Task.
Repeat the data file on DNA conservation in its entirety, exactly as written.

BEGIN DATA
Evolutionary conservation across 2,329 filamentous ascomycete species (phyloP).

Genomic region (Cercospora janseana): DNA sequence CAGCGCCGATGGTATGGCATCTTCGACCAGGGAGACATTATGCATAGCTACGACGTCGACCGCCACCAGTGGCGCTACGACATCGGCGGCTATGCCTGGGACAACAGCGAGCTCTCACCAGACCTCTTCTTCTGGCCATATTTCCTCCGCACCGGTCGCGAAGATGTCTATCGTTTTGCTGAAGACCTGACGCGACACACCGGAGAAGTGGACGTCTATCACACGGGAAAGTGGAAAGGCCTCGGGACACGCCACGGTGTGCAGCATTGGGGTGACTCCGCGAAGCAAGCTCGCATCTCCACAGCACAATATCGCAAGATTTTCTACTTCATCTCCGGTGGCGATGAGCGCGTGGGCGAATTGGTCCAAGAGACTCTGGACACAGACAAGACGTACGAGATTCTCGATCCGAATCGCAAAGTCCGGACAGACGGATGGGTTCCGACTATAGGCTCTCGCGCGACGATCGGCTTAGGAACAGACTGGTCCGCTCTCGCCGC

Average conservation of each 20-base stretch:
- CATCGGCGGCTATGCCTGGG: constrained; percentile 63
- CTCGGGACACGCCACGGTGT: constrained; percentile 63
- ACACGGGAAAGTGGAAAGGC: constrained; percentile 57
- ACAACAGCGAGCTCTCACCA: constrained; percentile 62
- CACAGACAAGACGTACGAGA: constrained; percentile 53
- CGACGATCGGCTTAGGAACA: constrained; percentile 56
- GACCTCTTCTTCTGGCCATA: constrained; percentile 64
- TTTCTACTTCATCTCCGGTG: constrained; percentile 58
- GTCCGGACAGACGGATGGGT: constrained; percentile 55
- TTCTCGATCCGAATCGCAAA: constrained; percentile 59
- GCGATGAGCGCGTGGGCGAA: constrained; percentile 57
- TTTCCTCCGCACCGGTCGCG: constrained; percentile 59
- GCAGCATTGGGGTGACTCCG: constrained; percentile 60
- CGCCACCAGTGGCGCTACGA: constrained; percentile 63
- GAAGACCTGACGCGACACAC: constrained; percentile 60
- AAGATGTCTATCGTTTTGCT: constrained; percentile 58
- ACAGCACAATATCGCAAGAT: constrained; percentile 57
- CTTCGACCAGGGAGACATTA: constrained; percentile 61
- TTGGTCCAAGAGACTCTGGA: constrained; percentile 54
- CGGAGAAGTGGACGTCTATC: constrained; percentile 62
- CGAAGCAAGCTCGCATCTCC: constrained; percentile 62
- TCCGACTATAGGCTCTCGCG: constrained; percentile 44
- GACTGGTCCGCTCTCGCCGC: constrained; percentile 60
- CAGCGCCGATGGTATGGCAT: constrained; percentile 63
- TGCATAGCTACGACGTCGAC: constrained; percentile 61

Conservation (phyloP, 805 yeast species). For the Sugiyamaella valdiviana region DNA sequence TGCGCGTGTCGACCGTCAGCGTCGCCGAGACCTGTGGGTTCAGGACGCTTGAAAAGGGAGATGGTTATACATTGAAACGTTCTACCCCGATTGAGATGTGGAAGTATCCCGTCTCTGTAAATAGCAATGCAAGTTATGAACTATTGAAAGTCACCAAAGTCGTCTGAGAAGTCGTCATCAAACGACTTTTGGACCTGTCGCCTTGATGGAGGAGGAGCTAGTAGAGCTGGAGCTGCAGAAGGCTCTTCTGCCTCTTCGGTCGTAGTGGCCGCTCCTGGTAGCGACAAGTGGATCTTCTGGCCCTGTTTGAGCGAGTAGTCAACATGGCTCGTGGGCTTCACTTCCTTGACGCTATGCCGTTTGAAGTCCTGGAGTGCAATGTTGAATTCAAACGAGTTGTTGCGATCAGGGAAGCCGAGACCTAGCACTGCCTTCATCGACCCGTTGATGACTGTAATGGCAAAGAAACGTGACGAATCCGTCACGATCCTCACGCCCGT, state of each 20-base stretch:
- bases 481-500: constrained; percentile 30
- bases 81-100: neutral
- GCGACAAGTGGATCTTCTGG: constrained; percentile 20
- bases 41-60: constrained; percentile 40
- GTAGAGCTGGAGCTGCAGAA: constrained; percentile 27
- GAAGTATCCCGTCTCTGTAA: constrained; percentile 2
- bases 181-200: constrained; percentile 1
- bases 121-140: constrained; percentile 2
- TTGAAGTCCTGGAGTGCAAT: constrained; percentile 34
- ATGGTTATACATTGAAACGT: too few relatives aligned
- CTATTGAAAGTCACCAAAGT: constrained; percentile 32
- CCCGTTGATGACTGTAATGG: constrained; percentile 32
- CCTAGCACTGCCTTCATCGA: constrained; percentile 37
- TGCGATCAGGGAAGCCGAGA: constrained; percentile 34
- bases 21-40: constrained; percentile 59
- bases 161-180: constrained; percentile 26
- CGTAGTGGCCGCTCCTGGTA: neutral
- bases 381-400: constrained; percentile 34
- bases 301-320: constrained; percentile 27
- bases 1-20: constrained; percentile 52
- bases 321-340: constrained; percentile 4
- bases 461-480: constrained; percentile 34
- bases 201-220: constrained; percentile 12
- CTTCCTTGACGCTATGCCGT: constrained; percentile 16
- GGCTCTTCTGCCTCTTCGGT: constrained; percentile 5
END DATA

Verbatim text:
Evolutionary conservation across 2,329 filamentous ascomycete species (phyloP).

Genomic region (Cercospora janseana): DNA sequence CAGCGCCGATGGTATGGCATCTTCGACCAGGGAGACATTATGCATAGCTACGACGTCGACCGCCACCAGTGGCGCTACGACATCGGCGGCTATGCCTGGGACAACAGCGAGCTCTCACCAGACCTCTTCTTCTGGCCATATTTCCTCCGCACCGGTCGCGAAGATGTCTATCGTTTTGCTGAAGACCTGACGCGACACACCGGAGAAGTGGACGTCTATCACACGGGAAAGTGGAAAGGCCTCGGGACACGCCACGGTGTGCAGCATTGGGGTGACTCCGCGAAGCAAGCTCGCATCTCCACAGCACAATATCGCAAGATTTTCTACTTCATCTCCGGTGGCGATGAGCGCGTGGGCGAATTGGTCCAAGAGACTCTGGACACAGACAAGACGTACGAGATTCTCGATCCGAATCGCAAAGTCCGGACAGACGGATGGGTTCCGACTATAGGCTCTCGCGCGACGATCGGCTTAGGAACAGACTGGTCCGCTCTCGCCGC

Average conservation of each 20-base stretch:
- CATCGGCGGCTATGCCTGGG: constrained; percentile 63
- CTCGGGACACGCCACGGTGT: constrained; percentile 63
- ACACGGGAAAGTGGAAAGGC: constrained; percentile 57
- ACAACAGCGAGCTCTCACCA: constrained; percentile 62
- CACAGACAAGACGTACGAGA: constrained; percentile 53
- CGACGATCGGCTTAGGAACA: constrained; percentile 56
- GACCTCTTCTTCTGGCCATA: constrained; percentile 64
- TTTCTACTTCATCTCCGGTG: constrained; percentile 58
- GTCCGGACAGACGGATGGGT: constrained; percentile 55
- TTCTCGATCCGAATCGCAAA: constrained; percentile 59
- GCGATGAGCGCGTGGGCGAA: constrained; percentile 57
- TTTCCTCCGCACCGGTCGCG: constrained; percentile 59
- GCAGCATTGGGGTGACTCCG: constrained; percentile 60
- CGCCACCAGTGGCGCTACGA: constrained; percentile 63
- GAAGACCTGACGCGACACAC: constrained; percentile 60
- AAGATGTCTATCGTTTTGCT: constrained; percentile 58
- ACAGCACAATATCGCAAGAT: constrained; percentile 57
- CTTCGACCAGGGAGACATTA: constrained; percentile 61
- TTGGTCCAAGAGACTCTGGA: constrained; percentile 54
- CGGAGAAGTGGACGTCTATC: constrained; percentile 62
- CGAAGCAAGCTCGCATCTCC: constrained; percentile 62
- TCCGACTATAGGCTCTCGCG: constrained; percentile 44
- GACTGGTCCGCTCTCGCCGC: constrained; percentile 60
- CAGCGCCGATGGTATGGCAT: constrained; percentile 63
- TGCATAGCTACGACGTCGAC: constrained; percentile 61

Conservation (phyloP, 805 yeast species). For the Sugiyamaella valdiviana region DNA sequence TGCGCGTGTCGACCGTCAGCGTCGCCGAGACCTGTGGGTTCAGGACGCTTGAAAAGGGAGATGGTTATACATTGAAACGTTCTACCCCGATTGAGATGTGGAAGTATCCCGTCTCTGTAAATAGCAATGCAAGTTATGAACTATTGAAAGTCACCAAAGTCGTCTGAGAAGTCGTCATCAAACGACTTTTGGACCTGTCGCCTTGATGGAGGAGGAGCTAGTAGAGCTGGAGCTGCAGAAGGCTCTTCTGCCTCTTCGGTCGTAGTGGCCGCTCCTGGTAGCGACAAGTGGATCTTCTGGCCCTGTTTGAGCGAGTAGTCAACATGGCTCGTGGGCTTCACTTCCTTGACGCTATGCCGTTTGAAGTCCTGGAGTGCAATGTTGAATTCAAACGAGTTGTTGCGATCAGGGAAGCCGAGACCTAGCACTGCCTTCATCGACCCGTTGATGACTGTAATGGCAAAGAAACGTGACGAATCCGTCACGATCCTCACGCCCGT, state of each 20-base stretch:
- bases 481-500: constrained; percentile 30
- bases 81-100: neutral
- GCGACAAGTGGATCTTCTGG: constrained; percentile 20
- bases 41-60: constrained; percentile 40
- GTAGAGCTGGAGCTGCAGAA: constrained; percentile 27
- GAAGTATCCCGTCTCTGTAA: constrained; percentile 2
- bases 181-200: constrained; percentile 1
- bases 121-140: constrained; percentile 2
- TTGAAGTCCTGGAGTGCAAT: constrained; percentile 34
- ATGGTTATACATTGAAACGT: too few relatives aligned
- CTATTGAAAGTCACCAAAGT: constrained; percentile 32
- CCCGTTGATGACTGTAATGG: constrained; percentile 32
- CCTAGCACTGCCTTCATCGA: constrained; percentile 37
- TGCGATCAGGGAAGCCGAGA: constrained; percentile 34
- bases 21-40: constrained; percentile 59
- bases 161-180: constrained; percentile 26
- CGTAGTGGCCGCTCCTGGTA: neutral
- bases 381-400: constrained; percentile 34
- bases 301-320: constrained; percentile 27
- bases 1-20: constrained; percentile 52
- bases 321-340: constrained; percentile 4
- bases 461-480: constrained; percentile 34
- bases 201-220: constrained; percentile 12
- CTTCCTTGACGCTATGCCGT: constrained; percentile 16
- GGCTCTTCTGCCTCTTCGGT: constrained; percentile 5